On the Spot is this "so called" confusing game played for a car.
- The contestant began in the center of a large circle (the "spot") on the stage. The circle had three colored paths leading from it to the outside of the spot (blue, yellow and pink); each path consisted of three steps marked with prices. These prices corresponded with six small prizes which were shown to the contestant. The contestant selected a path and moved to the first step. They had to select the prize whose price matched the step they were on. If they selected correctly, they won the small prize and repeated the process for the second and third steps.
- If they guessed all three prizes correctly, they moved off the spot and won the car. However, if they made a mistake on any prize, they returned to the center of the spot and had to begin again with a different path. If the contestant made mistakes on all three paths, the game ended in a loss.
- There were always some duplicate prices amongst the three paths; if a contestant had correctly guessed a price on a previous path, they were allowed to skip that price on subsequent paths.
- The circles displaying the prices on the spot initially displayed the price twice in identical font facing both the contestant and the audience. After the second playing, during which host Bob Barker mistook an upside-down "68" for an "89", the circles were changed to display a large price, facing the audience, with a much smaller price behind the circle, facing the contestant.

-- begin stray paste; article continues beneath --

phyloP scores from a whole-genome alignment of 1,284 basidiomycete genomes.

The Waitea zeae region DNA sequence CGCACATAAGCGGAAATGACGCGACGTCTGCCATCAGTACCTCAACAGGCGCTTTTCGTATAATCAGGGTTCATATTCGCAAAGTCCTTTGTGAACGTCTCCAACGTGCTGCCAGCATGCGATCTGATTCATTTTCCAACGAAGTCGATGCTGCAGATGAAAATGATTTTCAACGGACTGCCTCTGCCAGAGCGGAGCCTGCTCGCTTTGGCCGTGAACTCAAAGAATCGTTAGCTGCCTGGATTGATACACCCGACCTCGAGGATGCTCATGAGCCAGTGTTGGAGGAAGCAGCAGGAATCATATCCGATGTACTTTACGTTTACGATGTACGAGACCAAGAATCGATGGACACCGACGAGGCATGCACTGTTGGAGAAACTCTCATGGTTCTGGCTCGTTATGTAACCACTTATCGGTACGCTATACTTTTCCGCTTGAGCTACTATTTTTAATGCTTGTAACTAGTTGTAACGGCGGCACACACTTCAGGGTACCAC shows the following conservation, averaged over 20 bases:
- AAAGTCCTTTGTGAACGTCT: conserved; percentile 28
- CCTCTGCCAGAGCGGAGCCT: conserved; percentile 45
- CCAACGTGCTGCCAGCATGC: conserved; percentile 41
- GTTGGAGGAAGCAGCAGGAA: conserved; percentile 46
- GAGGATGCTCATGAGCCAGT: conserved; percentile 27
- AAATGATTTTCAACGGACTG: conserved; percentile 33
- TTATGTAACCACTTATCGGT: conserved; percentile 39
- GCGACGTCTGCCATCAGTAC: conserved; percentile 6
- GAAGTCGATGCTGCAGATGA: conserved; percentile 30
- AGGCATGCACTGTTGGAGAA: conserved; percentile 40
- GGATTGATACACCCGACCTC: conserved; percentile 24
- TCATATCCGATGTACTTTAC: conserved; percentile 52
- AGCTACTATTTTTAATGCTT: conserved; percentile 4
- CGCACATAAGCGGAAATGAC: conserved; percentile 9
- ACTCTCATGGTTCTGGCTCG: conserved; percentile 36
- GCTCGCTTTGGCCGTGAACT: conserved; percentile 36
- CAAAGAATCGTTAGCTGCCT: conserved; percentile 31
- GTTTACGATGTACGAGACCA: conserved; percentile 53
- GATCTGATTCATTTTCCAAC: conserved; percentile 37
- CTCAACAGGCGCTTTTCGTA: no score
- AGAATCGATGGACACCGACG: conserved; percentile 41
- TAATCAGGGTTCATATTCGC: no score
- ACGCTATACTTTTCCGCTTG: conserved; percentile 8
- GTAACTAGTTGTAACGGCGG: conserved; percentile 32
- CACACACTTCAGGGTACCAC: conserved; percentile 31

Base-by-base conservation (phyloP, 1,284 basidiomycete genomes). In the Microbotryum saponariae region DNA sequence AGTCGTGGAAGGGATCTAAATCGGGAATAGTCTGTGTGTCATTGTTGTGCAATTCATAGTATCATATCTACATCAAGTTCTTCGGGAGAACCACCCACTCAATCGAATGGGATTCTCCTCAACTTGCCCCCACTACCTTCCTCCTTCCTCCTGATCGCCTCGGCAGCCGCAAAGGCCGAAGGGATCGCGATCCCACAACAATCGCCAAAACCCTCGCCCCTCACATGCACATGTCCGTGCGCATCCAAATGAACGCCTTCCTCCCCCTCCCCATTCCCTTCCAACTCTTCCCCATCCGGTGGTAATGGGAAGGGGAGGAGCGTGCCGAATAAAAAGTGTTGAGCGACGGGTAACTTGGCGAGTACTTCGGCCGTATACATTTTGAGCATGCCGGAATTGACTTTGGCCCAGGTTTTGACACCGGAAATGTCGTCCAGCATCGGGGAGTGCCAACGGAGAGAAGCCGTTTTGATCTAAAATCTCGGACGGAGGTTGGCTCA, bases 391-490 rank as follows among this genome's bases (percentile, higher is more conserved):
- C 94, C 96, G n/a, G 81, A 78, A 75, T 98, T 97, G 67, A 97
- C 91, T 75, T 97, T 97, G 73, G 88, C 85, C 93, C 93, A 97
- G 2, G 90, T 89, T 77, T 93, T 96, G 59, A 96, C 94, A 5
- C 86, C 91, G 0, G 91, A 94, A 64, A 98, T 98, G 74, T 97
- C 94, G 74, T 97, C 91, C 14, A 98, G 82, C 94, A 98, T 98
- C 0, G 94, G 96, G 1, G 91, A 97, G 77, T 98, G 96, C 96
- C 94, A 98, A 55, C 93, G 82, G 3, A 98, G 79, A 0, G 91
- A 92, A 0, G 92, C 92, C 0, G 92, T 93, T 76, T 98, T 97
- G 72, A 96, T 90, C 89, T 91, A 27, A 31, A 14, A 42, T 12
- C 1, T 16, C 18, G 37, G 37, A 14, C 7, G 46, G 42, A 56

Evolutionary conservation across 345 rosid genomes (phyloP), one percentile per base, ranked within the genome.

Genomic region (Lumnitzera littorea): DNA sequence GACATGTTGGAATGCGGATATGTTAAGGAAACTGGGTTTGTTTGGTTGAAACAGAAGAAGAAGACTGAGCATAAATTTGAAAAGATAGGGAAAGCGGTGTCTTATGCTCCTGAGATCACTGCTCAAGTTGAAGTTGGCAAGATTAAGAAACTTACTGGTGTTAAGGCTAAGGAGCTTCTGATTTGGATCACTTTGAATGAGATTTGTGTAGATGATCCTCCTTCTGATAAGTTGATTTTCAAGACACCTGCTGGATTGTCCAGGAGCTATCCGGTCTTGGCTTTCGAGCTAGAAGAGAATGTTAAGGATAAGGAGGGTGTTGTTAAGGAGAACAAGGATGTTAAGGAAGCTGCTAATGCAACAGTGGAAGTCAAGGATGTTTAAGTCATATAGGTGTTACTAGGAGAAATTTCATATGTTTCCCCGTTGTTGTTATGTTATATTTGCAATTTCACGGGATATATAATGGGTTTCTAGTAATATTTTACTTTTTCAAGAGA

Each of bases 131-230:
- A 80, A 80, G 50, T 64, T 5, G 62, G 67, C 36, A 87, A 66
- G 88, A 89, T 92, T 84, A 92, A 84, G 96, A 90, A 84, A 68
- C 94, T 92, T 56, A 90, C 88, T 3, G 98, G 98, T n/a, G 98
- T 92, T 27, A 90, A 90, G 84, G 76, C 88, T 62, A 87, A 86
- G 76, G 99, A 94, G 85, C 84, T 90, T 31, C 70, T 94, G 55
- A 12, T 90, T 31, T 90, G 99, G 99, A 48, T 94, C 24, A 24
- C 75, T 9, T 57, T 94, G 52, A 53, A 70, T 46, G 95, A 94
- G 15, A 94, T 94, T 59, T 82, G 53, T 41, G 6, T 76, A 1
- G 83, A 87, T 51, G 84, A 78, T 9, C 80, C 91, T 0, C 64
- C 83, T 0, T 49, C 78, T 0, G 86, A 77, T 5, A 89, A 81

- Except for its last two playings, in which the patterns were changed to make the game easier, the paths used the following patterns for the prices: A-B-D, B-C-E and C-A-F. While successful, the effort still wasn't enough to save the game and the revised patterns made some prizes impossible to win.
- The game was played perfectly four times.
- The most number of times this game was played in any season was 13.
- After its last playing on November 5, 2004, On the Spot was removed from the pricing game rotation for re-tooling, but the game was officially retired in 2004 due to confusing rules, long playing time and a win-loss rate of 11-26.